The claim to the title for Rahman was only partially beneficial as well.
While the Muslims in Al-Andalus recognized his authority and right to the caliphate, seeing themselves as being closer to Muhammad than the alternative caliphates, another Muslims outside of the reach that the Caliphate of Córdoba had gained was not so pleased.
Nonetheless, due to the new local unity and acknowledgment of Rahman’s declaration, turning the emirate into a caliphate, Rahman and his people found great prosperity.
Rahman III in particular was a great acquirer of triumph throughout his reign.
The caliph managed to unite the entirety of al-Andalus through a combination of military action and peaceful diplomacy, meanwhile also fighting back against his new rivals from the Fatimid Caliphate as they attempted to pass through Morocco and invade the lands of the Caliphate of Córdoba.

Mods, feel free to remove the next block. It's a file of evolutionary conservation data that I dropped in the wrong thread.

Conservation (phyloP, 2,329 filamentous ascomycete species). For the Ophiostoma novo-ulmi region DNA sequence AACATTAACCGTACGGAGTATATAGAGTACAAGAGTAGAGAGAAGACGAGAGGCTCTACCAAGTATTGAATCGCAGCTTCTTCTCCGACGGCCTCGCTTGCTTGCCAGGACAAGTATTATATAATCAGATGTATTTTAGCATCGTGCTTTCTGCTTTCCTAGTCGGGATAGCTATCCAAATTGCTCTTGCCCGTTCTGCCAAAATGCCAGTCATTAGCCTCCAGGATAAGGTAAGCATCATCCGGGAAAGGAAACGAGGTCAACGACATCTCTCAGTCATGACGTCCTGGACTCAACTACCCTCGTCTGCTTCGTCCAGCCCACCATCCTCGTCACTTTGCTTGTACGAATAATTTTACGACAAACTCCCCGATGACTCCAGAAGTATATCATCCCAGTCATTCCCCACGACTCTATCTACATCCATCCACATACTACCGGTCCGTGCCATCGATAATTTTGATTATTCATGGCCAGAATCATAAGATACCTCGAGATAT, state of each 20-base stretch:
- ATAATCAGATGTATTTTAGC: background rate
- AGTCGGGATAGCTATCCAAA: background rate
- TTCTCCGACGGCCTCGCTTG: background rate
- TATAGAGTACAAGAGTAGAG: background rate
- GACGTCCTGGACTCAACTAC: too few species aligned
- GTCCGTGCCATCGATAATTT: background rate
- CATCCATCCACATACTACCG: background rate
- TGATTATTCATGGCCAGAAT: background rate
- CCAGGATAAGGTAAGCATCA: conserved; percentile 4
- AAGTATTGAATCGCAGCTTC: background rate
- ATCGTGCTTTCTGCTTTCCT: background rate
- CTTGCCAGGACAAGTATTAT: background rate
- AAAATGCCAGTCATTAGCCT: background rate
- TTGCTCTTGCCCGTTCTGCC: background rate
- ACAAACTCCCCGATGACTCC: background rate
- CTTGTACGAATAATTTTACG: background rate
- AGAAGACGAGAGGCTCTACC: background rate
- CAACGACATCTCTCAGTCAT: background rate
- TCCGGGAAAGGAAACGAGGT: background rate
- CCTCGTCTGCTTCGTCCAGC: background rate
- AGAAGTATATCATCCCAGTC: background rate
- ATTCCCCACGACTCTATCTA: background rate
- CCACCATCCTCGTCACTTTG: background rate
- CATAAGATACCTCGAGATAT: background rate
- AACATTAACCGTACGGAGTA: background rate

Rahman furthermore increased diplomacy between his caliphate and the North African Berber tribes, alongside the Christian rulers
throughout Europe, including building a relationship with Constantinople.
Riding his wave of success and continuing his momentum, Rahman was also able to drastically improve the economy within the Iberian Peninsula, as compared to its numbers during the reign of Rahman II.
The caliphate was now almost running completely on its own. Thanks to the work of Rahman III, the administrative duties to maintain al-Andalus became incredibly easy.
This worked out wonderfully for Rahman’s son, Al-Hakam The Second, who took over for his father upon his death in 961.
With Al-Hakam as the new Caliph of Córdoba, the caliphate continued to thrive and maintain positive relations with their European and North African neighbors.
With his territories functioning so smoothly on their own, Al-Hakam was even able to place a majority of his responsibilities on his advisors,and instead spent the bulk of his time invested in scholarly activities.